Peer Reviews With a Difference

People love online review sites even if they don’t always trust them. Despite ongoing allegations that even the biggest customer review sites are routinely manipulated by businesses and their detractors, 85% of consumers in one recent survey said they consult online reviews for recommendations of local businesses at least occasionally. A 2012 Crowdtap survey found that online reviews are second only to recommendations from friends as the most trusted sources of buying advice.

Most trusted sources of buying advice - Crowdtap

One of the problems with   online reviews, however, is that they require an act of will to publish. Customers must make a conscious decision to contribute their ratings, and critics argue that this fact tends to draw out the most extreme opinions – the lovers and haters, if you will.

But what if the millions of casual recommendations that people make every day on social networks could be captured and organized? That’s the task that Microsoft veteran Yoav Schwartz and a team of Israeli developers have tackled with WhoDoYou, a ratings service that taps into Facebook conversations to rank local businesses.

WhoDoYou uses some sophisticated linguistic analysis to parse public Facebook conversations and figure out which ones are asking for recommendations of everything from fast food restaurants to cardiologists. It then uses location data, website addresses, telephone numbers and a database of local businesses to match referrals to local businesses where possible. Registered members can also contribute their own reviews in the same manner as they do on Yelp and TripAdvisor.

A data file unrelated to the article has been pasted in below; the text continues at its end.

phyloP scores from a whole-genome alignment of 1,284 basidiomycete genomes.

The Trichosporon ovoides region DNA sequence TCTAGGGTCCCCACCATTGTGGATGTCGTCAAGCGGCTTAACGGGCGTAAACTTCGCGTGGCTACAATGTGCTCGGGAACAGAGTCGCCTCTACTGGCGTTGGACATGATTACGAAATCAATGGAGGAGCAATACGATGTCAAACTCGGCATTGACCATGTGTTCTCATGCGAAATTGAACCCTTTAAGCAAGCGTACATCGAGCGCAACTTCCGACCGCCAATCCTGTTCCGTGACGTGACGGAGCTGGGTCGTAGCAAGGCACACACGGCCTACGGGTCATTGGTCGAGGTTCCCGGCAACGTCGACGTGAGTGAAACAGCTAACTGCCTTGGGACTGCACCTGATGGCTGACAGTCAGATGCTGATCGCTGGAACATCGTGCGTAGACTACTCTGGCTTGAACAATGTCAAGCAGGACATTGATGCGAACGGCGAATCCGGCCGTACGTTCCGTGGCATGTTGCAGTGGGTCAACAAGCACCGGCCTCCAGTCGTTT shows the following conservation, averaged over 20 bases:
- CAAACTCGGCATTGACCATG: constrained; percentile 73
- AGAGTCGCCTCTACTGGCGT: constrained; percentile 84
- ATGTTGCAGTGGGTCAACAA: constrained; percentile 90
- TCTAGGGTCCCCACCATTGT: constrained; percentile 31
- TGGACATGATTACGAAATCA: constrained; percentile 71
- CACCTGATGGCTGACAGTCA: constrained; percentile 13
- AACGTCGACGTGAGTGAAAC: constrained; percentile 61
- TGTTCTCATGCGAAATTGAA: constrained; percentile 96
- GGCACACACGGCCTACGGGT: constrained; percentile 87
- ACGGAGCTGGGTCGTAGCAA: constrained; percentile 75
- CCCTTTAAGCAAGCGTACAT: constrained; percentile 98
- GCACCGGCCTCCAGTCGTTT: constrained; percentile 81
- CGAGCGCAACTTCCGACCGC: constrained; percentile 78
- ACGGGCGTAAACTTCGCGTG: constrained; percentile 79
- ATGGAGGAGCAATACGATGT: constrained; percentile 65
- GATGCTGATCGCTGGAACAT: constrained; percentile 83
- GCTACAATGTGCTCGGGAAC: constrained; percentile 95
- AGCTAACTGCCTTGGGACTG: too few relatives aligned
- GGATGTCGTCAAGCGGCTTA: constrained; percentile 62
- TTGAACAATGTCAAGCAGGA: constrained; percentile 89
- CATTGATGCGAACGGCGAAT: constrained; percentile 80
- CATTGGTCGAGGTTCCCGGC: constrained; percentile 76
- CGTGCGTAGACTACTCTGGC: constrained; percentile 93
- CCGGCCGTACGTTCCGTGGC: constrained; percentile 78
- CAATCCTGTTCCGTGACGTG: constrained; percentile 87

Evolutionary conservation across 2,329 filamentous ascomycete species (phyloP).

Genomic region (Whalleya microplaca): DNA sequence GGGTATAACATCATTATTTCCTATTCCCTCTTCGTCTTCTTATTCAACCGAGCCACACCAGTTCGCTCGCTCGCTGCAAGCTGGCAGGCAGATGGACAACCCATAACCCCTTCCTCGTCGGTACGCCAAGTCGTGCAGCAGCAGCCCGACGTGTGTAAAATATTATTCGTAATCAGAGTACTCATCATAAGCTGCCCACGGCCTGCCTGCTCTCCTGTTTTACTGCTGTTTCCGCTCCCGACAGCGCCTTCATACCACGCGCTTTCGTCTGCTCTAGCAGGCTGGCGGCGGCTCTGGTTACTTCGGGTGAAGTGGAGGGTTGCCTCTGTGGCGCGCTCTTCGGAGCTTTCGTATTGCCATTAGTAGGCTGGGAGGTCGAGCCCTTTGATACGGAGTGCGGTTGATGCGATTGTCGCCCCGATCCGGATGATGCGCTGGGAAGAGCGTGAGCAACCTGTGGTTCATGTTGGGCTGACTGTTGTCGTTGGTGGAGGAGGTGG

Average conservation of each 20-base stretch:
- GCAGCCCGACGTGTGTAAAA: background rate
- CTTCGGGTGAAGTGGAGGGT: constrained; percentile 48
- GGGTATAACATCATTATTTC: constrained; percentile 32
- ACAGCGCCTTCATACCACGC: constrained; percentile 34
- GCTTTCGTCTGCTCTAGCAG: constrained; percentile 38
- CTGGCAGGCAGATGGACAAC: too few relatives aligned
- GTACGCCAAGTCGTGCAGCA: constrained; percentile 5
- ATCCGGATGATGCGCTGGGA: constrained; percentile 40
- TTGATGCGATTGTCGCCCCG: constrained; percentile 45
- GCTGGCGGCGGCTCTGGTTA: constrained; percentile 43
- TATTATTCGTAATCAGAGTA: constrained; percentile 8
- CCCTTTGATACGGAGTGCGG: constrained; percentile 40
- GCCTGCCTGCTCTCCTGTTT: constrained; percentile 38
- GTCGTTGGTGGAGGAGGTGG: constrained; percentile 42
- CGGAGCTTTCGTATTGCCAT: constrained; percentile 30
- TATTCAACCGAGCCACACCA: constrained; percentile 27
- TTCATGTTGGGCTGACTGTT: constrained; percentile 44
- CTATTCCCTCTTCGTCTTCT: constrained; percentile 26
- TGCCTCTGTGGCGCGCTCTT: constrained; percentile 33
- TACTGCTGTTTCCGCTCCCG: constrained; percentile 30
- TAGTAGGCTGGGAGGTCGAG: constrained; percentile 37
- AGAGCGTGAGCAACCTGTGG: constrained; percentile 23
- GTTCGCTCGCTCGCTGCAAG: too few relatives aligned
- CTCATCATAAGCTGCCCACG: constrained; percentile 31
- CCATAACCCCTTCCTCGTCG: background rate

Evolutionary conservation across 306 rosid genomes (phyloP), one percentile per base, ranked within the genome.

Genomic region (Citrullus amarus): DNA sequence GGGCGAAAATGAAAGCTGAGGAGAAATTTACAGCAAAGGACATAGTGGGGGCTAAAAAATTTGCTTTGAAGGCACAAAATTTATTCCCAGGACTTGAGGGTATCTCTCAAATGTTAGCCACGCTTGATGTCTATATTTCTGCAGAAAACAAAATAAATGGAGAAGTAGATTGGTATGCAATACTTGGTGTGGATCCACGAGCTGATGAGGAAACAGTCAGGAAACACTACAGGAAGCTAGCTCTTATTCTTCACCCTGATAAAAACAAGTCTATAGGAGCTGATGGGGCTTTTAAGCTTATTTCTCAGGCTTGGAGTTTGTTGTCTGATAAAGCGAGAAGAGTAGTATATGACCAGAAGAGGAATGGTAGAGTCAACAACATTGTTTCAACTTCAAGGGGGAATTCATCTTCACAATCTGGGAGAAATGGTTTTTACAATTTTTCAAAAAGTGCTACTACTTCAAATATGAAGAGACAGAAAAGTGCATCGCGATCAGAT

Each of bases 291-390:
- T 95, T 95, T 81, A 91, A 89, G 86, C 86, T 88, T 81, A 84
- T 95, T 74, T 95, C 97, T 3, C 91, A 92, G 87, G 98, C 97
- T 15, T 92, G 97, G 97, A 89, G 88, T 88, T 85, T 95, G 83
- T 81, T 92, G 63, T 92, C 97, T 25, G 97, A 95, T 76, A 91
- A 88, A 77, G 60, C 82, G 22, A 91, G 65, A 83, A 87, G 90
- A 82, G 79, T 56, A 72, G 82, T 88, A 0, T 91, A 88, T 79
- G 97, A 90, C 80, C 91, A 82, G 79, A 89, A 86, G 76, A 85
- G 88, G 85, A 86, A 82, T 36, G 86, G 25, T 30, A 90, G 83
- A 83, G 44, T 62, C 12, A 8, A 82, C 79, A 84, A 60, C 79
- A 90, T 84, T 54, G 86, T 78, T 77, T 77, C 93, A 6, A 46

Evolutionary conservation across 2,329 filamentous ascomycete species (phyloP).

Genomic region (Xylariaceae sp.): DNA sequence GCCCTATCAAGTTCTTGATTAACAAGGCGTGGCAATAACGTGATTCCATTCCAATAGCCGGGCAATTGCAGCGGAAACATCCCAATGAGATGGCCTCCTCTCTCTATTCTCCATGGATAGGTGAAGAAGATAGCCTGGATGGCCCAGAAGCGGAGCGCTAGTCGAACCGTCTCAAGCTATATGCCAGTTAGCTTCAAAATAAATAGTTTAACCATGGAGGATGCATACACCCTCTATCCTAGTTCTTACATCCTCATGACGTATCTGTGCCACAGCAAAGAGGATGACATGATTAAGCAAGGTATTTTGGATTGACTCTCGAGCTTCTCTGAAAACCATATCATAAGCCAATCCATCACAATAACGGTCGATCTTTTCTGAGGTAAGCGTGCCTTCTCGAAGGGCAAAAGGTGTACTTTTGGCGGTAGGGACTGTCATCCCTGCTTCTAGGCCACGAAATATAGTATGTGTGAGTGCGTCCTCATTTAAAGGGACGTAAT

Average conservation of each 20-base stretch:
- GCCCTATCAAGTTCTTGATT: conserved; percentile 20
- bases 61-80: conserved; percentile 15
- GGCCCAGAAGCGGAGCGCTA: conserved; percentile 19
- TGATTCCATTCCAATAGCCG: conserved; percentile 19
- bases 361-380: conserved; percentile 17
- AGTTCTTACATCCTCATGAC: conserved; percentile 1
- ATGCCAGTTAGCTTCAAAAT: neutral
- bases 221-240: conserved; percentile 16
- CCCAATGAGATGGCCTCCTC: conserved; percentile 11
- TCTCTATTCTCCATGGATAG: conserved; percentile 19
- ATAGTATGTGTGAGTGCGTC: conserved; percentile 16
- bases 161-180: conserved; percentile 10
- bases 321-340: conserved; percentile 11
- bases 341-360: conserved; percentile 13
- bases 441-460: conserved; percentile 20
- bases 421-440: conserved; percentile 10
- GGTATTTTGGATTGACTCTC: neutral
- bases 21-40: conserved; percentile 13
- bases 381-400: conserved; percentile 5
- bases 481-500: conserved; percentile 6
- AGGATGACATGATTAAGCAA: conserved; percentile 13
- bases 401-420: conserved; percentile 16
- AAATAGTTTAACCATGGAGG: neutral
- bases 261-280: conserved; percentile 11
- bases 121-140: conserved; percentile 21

The Real Thing

WhoDoYou logoWhoDoYou is impressive technically, even if the results fall short of the richness and detail found on more traditional review sites. The primary advantage of mining public Facebook posts is that the recommendations are genuine. Casual conversations between friends are obviously less prone to manipulation than reviews that are intended for a large audience. If you’re logged into Facebook, you can also view private conversations among your own friends.

WhoDoYou assigns a rating score to some businesses, but the algorithm used to calculate it is secret and unclear. An entry on the company blog says only that it is “customized for each search, and includes things like the number and quality of reviews, proximity to your search, and a social weighting.” A spokesman said the rating is a calculated from a combination of friends, location, rating and recency.

But…

There are several disadvantages to the WhoDoYou approach as well. One is that recommendations typically lack the richness of the often detailed reviews one finds on commercial ratings sites. Many are no more than a phone number or a URL and there is no way to tell if the recommendation is lukewarm or strongly positive.

Another disadvantage is that casual conversations are often difficult to categorize. If WhoDoYou can’t find an exact match in its database, the results fall back to a default “Attorney referral in Reading, PA.”  From there you’re on your own to figure out what’s in the thread. Fortunately, the review links directly to the relevant conversation on Facebook.

Machine intelligence can also have unexpected results. For example, the post below is listed as an attorney referral but is really a Facebook discussion of Risa Weinstock, the controversial director of New York’s Animal Care & Control agency. It’s not clear why a post titled “THE MURDERESS OF THE NYC SHELTERS” merits an 8.7 rating.

Despite its shortcomings, WhoDoYou is a fresh and innovative approach to mining an untapped vein of sentiment. The quality will no doubt improve, and WhoDoYou has done us all a service by capturing conversations that would otherwise be all but invisible.

WhoDoYou Attorney Referral


My recent book, Attack of the Customers, has an extended analysis of online ratings and reviews.

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